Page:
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Daughters of Empire

Daughters of Empire is about home and family, and the struggle to make them away from the place where you were born and grew up, where others know who you are and you understand instinctively the ways of doing things.

£12.99

Author(s)
Lakshmi Persaud
ISBN
9781845231873
Pages
336
Price
£12.99
Classification
Fiction, Novels
Setting
Trinidad and Tobago, United Kingdom
Date published
30 Apr 2012

It is a tale of two sisters: Ishani, who stays in Trinidad developing the family business, and Amira, who must negotiate, on behalf of the family, the intricacies of relationships with their neighbours in the London suburb of Mill Hill. Ishani is a richly comic creation (in a novel of quietly subversive humour), a kind-hearted manipulator determined to keep a grasp on her younger sister, not least to intervene in the lives of her nieces, which – for a good Trinidadian Hindu – means making strategic marriages within the clan. For Amira, there is soul-searching: about how far she can sacrifice her own needs to those of her husband and three daughters – and how far she can expect to keep her daughters away from the seductions of the individualistic lifestyles that surround them. And, as the novel reflects in its structure, those lives – Anjali’s, Satisha’s and Vidya’s – become quite separate stories over which Amira has no control.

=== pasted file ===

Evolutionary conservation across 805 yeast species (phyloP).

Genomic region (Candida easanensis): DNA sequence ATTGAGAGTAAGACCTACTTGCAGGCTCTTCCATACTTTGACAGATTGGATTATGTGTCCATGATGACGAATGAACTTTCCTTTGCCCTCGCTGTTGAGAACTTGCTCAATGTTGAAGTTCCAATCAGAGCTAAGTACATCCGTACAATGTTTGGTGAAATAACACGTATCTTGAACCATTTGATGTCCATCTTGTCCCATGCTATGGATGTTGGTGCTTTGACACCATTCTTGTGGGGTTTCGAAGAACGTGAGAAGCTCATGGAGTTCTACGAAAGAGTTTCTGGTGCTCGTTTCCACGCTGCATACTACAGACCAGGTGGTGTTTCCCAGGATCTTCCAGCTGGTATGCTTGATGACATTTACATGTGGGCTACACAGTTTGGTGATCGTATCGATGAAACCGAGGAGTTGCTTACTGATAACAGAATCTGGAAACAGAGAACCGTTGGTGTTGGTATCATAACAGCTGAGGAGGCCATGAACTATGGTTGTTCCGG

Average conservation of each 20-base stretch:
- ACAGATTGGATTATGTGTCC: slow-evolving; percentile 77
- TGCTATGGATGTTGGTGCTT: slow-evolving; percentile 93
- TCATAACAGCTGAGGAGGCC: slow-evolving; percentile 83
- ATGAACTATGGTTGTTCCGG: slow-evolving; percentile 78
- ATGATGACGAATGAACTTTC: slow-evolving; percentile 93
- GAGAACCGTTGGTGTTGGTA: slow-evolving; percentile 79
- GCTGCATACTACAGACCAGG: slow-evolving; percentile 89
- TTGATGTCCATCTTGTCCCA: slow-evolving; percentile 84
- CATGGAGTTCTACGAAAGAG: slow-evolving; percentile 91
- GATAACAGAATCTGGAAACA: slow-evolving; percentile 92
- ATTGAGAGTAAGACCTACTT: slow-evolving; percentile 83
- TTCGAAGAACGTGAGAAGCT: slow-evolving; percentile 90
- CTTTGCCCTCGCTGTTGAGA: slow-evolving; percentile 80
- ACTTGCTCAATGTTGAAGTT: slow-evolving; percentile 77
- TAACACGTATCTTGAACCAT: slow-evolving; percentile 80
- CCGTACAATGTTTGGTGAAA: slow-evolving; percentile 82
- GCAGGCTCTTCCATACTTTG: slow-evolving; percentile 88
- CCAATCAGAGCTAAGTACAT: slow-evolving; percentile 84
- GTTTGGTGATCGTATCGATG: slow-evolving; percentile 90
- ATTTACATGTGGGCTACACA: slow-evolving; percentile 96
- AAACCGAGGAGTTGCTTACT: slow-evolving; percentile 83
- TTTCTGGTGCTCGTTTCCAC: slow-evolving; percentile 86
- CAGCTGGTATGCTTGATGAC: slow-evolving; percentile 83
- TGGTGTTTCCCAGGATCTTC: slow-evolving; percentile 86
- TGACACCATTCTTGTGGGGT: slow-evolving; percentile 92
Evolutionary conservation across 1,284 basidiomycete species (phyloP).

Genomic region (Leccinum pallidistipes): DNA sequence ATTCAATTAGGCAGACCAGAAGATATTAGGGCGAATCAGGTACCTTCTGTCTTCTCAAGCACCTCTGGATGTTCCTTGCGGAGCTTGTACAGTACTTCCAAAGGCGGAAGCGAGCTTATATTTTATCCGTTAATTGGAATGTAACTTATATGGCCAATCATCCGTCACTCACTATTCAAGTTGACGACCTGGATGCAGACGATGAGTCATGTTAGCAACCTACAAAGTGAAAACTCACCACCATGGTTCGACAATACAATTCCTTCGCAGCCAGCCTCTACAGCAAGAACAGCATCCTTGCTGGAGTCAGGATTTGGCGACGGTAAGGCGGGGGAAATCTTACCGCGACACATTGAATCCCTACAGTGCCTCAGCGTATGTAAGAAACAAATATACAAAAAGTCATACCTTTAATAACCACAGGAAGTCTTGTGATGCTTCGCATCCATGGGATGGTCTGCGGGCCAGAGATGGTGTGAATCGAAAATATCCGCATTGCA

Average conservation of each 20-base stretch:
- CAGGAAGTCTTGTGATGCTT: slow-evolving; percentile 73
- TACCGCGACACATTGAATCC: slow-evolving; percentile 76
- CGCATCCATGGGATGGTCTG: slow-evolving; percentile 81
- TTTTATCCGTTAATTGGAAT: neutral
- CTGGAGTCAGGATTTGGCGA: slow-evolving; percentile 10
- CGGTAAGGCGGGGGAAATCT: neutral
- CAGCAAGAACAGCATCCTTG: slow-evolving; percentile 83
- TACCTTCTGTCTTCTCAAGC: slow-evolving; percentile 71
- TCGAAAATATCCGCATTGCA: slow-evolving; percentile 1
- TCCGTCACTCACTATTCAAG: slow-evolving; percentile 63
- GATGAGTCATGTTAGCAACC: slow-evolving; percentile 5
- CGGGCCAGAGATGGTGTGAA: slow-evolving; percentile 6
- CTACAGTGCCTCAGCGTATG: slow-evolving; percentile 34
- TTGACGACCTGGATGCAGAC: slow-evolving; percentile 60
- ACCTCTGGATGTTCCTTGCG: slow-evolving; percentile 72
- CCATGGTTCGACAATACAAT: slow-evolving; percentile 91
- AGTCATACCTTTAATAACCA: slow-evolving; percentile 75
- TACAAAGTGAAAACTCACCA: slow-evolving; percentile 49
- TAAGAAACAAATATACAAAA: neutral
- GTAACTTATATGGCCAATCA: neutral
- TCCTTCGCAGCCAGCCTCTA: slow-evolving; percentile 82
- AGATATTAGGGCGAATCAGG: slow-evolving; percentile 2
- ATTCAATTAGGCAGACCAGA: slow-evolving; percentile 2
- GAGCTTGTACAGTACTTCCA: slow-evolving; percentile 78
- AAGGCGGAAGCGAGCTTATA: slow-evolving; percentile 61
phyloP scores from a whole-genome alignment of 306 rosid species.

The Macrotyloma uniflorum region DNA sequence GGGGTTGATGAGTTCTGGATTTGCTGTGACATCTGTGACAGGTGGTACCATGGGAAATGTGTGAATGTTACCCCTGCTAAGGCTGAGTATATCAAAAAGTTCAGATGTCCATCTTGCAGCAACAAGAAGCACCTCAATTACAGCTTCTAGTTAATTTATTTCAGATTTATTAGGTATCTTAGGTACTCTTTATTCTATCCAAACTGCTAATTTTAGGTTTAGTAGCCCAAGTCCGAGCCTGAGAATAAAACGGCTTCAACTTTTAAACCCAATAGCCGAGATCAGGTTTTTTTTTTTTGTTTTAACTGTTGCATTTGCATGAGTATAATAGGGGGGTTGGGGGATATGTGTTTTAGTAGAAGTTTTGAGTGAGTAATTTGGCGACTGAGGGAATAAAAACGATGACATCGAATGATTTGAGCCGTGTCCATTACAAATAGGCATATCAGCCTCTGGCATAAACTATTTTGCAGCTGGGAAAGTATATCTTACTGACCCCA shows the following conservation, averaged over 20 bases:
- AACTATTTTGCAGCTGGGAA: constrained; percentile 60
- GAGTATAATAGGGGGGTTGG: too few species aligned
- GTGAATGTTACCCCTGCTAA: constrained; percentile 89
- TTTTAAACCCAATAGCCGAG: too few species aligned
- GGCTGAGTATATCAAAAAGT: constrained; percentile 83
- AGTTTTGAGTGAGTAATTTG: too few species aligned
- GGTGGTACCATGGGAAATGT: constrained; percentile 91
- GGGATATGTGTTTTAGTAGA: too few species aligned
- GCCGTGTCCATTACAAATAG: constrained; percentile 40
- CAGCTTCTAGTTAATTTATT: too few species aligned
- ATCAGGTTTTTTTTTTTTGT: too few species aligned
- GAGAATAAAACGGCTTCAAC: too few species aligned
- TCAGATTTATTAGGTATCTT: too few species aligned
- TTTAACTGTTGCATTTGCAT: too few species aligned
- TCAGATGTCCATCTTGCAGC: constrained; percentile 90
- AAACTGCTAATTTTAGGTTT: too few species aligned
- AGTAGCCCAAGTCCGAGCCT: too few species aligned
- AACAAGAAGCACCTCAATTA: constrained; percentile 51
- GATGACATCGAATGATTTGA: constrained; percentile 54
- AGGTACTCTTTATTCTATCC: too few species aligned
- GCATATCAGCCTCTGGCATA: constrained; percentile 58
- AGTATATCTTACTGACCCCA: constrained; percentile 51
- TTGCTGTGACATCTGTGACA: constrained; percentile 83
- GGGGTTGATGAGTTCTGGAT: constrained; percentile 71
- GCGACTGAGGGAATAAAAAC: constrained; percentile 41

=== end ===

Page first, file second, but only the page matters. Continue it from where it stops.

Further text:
Lakshmi Persaud was born in 1939 in Trinidad. She is the author of Butterfly in the Wind, Sastra and For the Love of My Name. She lives in London.

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Lakshmi Persaud

Lakshmi Persaud was born in 1939 in the small village of Streatham Lodge, later called Pasea Village in what was then still rural Tunapuna, Trinidad. Her father was a shopkeeper and her home was hard-working, secure and increasingly prosperous. It was a devout Hindu home where pujas, kathas and other observances were regularly held. She attended the Tunapuna Government Primary School, St Augustine’s Girls’ High School and St Joseph’s Convent, Port of Spain. She records in Butterfly in the Wind the mental conflicts that attending a Catholic school caused for a Hindu girl.

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